Friday, July 1, 2011
Is There a God in Avignon?
It is a nice place to visit, and by all appearances, a nice place to live.
As I travel through this beautiful country, I find it impossible not to ask "what difference does it make to believe in God?" "What difference does it make for an individual?" And, "What difference does it make for a society?"
Here in France, if a person becomes a Christian, he is making a serious commitment: emotionally, intellectually and socially. He cannot simply drift into faith. He doesn't just go to church because that is what good people around him do. If he becomes a Christian, he is deciding to learn how to think differently than his neighbors. He is accepting the fact that many of his fellow citizens will think him strange. He is deciding to become a new person.
As I imagined what sort of analogy to use to describe French reaction to Christian conversation, the closest I could come to was this: to become a Christian in France is like joining a club where everyone believes in Bigfoot and spends hours talking with his friends in that club about proofs of Bigfoot's existence. No one is angry at you for believing in Bigfoot, they just think it a bit odd. Of course, they get irritated if you make a big deal about your private obsession in public.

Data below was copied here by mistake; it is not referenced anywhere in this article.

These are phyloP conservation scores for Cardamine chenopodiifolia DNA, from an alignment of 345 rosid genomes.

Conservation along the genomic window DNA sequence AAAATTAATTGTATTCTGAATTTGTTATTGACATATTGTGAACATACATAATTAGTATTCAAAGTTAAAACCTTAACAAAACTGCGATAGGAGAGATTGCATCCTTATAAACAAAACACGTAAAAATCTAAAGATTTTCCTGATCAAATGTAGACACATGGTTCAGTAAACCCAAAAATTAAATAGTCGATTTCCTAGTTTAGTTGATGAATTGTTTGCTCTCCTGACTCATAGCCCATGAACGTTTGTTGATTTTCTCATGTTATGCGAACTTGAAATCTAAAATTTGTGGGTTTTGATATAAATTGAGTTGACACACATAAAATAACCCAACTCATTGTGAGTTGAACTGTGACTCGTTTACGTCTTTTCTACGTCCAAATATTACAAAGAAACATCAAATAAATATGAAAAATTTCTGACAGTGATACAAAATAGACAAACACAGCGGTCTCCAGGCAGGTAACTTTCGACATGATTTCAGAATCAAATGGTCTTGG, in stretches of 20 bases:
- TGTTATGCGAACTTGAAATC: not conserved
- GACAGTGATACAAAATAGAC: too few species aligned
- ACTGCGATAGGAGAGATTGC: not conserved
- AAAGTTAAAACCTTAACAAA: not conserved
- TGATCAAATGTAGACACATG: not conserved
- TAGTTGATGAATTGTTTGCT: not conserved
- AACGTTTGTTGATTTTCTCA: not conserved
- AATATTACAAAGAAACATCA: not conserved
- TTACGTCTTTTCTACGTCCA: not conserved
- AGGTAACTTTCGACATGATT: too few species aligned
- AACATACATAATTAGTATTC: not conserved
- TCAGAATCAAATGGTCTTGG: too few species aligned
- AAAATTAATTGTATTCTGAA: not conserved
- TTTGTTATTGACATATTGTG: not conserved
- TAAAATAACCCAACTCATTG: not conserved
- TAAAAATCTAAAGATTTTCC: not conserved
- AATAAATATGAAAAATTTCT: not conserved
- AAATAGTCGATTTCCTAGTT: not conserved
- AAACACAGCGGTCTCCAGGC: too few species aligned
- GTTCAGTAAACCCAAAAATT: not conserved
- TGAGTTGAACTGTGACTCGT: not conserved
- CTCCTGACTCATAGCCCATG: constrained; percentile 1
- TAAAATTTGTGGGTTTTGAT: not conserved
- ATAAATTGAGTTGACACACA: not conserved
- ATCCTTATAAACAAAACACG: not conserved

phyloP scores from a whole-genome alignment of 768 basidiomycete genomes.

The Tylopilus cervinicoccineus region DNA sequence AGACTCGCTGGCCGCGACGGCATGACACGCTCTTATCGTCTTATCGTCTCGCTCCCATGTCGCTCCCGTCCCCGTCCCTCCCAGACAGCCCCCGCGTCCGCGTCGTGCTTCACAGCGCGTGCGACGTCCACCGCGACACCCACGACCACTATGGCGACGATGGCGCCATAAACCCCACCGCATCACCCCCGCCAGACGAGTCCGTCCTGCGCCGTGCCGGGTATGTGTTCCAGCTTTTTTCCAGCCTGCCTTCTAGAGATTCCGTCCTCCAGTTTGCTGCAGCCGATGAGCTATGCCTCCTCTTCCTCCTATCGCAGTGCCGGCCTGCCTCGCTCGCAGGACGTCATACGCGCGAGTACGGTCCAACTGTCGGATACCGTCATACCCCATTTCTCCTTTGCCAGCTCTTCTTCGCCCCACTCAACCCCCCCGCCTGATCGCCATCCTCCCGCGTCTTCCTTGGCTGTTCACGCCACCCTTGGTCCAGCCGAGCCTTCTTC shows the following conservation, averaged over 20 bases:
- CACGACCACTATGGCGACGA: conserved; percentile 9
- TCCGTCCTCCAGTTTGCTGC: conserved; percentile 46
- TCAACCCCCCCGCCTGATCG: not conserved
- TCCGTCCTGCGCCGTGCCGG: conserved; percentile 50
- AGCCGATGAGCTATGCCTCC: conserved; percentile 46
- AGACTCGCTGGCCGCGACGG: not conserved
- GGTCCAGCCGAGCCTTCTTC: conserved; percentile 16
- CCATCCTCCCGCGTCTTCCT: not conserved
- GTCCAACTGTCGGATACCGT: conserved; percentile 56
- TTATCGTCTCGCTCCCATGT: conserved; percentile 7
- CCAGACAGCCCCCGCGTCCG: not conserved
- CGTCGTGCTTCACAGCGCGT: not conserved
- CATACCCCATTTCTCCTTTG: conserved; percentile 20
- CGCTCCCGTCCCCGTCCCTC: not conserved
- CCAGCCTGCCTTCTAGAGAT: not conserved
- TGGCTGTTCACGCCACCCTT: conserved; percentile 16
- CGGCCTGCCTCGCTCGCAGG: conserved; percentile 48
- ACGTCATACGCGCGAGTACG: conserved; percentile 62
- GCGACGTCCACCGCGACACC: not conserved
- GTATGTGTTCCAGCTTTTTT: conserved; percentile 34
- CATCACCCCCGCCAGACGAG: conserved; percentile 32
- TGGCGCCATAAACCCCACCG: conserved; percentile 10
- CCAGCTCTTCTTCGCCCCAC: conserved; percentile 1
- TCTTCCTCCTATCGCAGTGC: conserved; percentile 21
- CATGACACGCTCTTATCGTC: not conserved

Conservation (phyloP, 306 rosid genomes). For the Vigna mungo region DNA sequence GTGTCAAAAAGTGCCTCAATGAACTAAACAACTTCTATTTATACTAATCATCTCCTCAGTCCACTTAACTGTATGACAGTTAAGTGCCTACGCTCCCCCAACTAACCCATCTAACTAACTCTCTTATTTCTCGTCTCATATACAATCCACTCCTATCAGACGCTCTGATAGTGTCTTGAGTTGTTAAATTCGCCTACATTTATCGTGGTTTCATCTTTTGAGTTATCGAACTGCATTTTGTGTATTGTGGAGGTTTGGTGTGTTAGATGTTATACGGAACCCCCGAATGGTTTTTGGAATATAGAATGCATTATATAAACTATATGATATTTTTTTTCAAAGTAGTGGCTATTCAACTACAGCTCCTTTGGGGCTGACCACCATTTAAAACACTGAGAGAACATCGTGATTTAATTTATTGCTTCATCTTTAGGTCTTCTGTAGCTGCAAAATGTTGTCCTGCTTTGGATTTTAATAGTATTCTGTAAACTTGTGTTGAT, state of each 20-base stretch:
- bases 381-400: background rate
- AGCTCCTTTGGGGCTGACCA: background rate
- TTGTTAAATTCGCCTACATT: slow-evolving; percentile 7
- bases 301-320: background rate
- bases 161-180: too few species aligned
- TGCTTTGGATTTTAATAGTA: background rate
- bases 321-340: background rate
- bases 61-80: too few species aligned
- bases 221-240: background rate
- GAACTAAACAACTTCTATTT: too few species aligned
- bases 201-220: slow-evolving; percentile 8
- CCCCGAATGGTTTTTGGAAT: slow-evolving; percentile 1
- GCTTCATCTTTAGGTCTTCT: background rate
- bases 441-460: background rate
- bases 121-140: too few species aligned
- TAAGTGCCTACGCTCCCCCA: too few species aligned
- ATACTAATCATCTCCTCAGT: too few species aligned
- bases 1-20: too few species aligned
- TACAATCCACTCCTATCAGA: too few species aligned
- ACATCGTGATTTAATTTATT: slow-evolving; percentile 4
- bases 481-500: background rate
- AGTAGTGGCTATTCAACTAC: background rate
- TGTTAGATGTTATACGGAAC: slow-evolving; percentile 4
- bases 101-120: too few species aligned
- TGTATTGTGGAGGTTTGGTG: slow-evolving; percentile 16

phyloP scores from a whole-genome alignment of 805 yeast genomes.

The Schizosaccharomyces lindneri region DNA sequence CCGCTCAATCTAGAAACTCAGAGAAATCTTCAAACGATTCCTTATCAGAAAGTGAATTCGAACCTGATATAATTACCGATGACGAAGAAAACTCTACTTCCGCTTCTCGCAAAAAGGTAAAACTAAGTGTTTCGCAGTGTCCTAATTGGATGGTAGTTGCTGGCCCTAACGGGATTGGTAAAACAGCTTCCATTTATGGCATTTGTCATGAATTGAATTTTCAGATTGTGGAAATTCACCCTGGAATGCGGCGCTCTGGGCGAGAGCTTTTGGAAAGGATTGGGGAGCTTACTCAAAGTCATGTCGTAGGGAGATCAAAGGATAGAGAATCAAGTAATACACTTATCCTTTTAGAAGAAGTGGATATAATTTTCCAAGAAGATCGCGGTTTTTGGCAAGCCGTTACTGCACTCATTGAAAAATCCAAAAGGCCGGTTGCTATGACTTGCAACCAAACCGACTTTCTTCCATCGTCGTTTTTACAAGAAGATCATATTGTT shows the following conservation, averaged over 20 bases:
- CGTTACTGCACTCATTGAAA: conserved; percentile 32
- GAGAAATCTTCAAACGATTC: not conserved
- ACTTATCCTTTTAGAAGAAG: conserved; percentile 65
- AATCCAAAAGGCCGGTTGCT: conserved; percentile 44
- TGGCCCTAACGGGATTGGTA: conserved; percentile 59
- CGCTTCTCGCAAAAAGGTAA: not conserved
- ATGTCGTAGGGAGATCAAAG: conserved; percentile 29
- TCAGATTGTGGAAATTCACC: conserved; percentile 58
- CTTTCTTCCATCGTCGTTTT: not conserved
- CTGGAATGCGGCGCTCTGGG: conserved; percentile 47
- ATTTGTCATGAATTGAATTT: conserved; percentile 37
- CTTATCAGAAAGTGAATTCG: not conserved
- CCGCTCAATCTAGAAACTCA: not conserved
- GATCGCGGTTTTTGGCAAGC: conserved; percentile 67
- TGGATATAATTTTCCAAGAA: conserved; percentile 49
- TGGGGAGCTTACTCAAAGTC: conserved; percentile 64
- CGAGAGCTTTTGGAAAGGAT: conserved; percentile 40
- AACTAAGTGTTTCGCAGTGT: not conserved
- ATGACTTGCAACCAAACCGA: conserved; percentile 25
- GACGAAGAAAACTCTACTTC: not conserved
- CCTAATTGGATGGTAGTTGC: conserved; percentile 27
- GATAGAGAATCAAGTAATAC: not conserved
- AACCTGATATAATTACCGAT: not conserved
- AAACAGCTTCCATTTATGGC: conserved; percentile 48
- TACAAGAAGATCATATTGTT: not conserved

The fact is, most French people do not feel a need for God. They have culture: an impressive culture. They have great food, a profound intellectual life and a truly impressive social infrastructure. Even though cathedral spires pierce the sky in every city and town, these are the artistic achievements of past ages. Modern French culture preserves them as relics, although small groups of worshipers do indeed continue to gather there. They are memories, not present realities.
And yet, life goes on. One hears a lot of laughter, good conversation and, of course, encounters great food at every turn.
What are we to say about this? Can we claim that belief in God makes a practical difference in our lives? Does our faith really impact our intellectual lives; and is that impact positive or negative? What about our social lives? Are we better friends and neighbors than non-Christians? Do Christians form more mature, more peaceful or more prosperous societies than humanists?
What are we to say about France? Or about the future of our own country?
This is an especially crucial question for Christians who are politically active. Whether they come from the right or the left of the political aisle, if they seek to transform society according to a social vision they believe derives from their faith, they must tell us what that look like once they succeed.
Will their society be a more just, moral, cultured or prosperous place than France?
The history of Europe requires us to approach this question humbly. Here, Christians have actually led countries, cities and empires. We have a track record here. And if we are ignorant of this record, I can assure you that the humanists are not.